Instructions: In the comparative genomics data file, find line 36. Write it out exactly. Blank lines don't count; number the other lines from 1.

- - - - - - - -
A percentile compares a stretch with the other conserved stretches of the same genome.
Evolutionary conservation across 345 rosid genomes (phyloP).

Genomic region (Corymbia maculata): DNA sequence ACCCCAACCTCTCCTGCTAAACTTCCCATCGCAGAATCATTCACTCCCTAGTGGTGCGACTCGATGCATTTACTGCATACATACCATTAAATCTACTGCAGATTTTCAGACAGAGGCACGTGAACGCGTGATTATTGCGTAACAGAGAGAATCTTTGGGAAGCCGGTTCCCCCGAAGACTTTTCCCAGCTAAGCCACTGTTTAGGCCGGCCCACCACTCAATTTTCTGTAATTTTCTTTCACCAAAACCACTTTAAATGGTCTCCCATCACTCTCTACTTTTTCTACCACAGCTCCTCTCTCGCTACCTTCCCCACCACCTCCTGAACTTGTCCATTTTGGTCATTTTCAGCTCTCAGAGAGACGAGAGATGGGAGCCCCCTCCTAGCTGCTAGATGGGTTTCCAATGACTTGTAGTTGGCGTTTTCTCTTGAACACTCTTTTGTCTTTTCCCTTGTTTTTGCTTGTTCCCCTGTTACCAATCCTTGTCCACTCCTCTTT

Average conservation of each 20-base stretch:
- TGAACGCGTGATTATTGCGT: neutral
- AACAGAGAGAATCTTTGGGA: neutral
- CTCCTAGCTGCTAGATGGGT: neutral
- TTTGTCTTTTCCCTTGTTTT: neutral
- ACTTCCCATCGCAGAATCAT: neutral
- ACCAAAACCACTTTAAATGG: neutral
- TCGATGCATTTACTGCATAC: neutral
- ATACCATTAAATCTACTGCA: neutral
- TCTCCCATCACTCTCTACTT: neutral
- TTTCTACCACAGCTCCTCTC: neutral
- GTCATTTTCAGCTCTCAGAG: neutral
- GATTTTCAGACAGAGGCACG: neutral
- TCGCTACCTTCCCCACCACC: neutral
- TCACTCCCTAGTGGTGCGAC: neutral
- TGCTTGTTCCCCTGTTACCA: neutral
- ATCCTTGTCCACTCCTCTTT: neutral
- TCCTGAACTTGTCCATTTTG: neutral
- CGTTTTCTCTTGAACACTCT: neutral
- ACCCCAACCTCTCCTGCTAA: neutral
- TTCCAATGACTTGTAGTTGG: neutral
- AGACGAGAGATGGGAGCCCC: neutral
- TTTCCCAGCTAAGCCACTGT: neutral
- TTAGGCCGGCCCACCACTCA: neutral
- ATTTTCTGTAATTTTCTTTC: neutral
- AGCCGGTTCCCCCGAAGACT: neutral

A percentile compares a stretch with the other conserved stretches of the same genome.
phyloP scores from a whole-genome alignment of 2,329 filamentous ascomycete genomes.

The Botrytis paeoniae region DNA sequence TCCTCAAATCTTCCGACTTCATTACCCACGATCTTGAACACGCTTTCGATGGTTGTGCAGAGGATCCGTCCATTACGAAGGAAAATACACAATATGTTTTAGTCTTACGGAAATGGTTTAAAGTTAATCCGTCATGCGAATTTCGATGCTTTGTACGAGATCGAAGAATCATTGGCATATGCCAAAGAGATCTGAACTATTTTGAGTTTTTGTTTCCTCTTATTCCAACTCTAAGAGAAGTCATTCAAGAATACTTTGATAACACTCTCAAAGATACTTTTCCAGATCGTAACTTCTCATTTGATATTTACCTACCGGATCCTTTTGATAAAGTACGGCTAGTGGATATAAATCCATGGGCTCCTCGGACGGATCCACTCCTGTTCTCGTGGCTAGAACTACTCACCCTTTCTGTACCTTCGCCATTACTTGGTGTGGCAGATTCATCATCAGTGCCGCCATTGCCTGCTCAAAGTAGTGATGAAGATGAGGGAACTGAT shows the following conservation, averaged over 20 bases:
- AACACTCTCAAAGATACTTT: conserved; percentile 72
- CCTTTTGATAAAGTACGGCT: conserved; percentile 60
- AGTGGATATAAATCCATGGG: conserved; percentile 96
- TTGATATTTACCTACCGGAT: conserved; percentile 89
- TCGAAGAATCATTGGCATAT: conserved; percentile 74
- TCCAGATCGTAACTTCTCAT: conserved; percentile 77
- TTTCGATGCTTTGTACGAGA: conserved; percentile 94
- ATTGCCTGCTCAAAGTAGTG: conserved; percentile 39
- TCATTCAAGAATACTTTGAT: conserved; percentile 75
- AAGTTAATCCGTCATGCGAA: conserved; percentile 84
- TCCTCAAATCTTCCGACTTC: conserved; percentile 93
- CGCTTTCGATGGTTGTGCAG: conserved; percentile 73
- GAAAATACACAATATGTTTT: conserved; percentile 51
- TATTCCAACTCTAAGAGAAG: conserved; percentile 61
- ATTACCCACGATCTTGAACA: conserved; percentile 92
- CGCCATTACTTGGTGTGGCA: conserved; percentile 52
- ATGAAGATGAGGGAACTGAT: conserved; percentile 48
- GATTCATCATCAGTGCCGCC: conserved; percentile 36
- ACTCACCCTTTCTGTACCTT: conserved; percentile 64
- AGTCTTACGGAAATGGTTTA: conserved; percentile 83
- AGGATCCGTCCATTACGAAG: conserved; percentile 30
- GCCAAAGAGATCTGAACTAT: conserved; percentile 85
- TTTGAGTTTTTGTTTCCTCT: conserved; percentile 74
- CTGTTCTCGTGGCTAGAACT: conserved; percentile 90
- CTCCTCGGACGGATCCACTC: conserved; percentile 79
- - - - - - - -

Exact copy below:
- TTGATATTTACCTACCGGAT: conserved; percentile 89